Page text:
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Maria Babak: Rosemary Cater et al. work on the FLVCR2 protein’s role in choline transport across the blood-brain barrier
May 18, 2024, 01:03

Maria Babak: Rosemary Cater et al. work on the FLVCR2 protein’s role in choline transport across the blood-brain barrier

Maria Babak, Head of the Drug Discovery Lab at the City University of Hong Kong, shared a post by The Babak Lab on LinkedIn, adding the following:

“Congratulations to Prof. Rosemary Cater, PhD, Dibyanti Mukherjee, Eva Gil-Iturbe and the entire research team on their remarkable publication in Nature!
Their groundbreaking work on the FLVCR2 protein’s role in choline transport across the blood-brain barrier provides crucial insights into brain choline homeostasis and opens new avenues for therapeutic development.

Explore the key points of this research in The Babak Lab most recent review.”

Quoting The Babak Lab’s post:

Scientific Wednesday Unlocking the Brain’s Secrets: How FLVCR2 Transports Essential Choline Across the Blood-Brain Barrier

We are excited to share insights from the groundbreaking article “Structural and molecular basis of choline uptake into the brain by FLVCR2,” written by Rosemary Cater, PhD, Dibyanti Mukherjee, Eva Gil-Iturbe et al., and published in Nature.

This study sheds light on the critical mechanism by which the FLVCR2 protein facilitates the transport of choline across the blood-brain barrier. Here are the key points of this article:

FLVCR2’s Role:
Identified as a crucial transporter in brain endothelial cells, FLVCR2 enables the uptake of choline, an essential nutrient necessary for neurotransmitter synthesis and membrane phospholipid production.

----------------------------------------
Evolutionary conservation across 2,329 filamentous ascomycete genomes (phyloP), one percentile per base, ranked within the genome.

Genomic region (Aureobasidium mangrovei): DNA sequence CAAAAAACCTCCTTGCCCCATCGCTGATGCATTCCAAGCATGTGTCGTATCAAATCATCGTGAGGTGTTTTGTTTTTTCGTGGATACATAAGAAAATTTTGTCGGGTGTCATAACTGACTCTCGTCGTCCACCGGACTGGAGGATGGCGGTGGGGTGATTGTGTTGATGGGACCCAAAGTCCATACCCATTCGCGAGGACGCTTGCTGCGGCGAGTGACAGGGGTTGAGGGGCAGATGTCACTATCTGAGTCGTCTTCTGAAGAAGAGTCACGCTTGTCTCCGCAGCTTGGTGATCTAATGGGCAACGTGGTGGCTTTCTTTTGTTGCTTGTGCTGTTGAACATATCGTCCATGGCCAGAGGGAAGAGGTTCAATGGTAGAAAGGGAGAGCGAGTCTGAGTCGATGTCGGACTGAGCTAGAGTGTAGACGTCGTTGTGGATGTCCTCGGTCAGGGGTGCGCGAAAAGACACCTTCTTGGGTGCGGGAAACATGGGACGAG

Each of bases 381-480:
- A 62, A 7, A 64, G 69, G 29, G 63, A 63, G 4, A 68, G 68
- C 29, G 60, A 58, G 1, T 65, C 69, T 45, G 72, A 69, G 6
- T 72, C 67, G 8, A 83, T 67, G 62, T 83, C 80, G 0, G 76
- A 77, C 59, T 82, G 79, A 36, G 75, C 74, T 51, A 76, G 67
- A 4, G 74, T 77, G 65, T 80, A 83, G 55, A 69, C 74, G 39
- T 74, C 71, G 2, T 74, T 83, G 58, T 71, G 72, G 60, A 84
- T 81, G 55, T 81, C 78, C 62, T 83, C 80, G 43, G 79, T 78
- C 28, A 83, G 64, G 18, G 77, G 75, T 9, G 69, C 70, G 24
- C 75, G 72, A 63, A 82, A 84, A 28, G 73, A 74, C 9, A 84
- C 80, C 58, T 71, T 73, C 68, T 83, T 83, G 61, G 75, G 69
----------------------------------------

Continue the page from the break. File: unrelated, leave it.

High-Resolution Structure:
Using cryo-electron microscopy, the research reveals the detailed structure of human FLVCR2, highlighting its unique inward-facing conformation and choline-binding site.
Transport Mechanism:
FLVCR2 operates as a proton-coupled transporter, utilizing the electrochemical proton gradient to drive choline uptake. Disruption in FLVCR2 function in mice leads to impaired choline transport and neurodevelopmental issues.
Therapeutic Implications:
Understanding FLVCR2’s structure and function opens avenues for developing therapies targeting choline deficiency-related disorders and neurodegenerative diseases.

In summary, the results of this study reveal how the brain obtains choline and provide molecular-level insights into how FLVCR2 binds choline in an aromatic cage and mediates its uptake. Eventually, this work has a promising potential to provide a novel framework for the targeted delivery of therapeutic agents into the brain, marking a significant step forward in neuroscience research.”

Rosemary Cater

Source: Maria Babak/LinkedIn and The Babak Lab/LinkedIn
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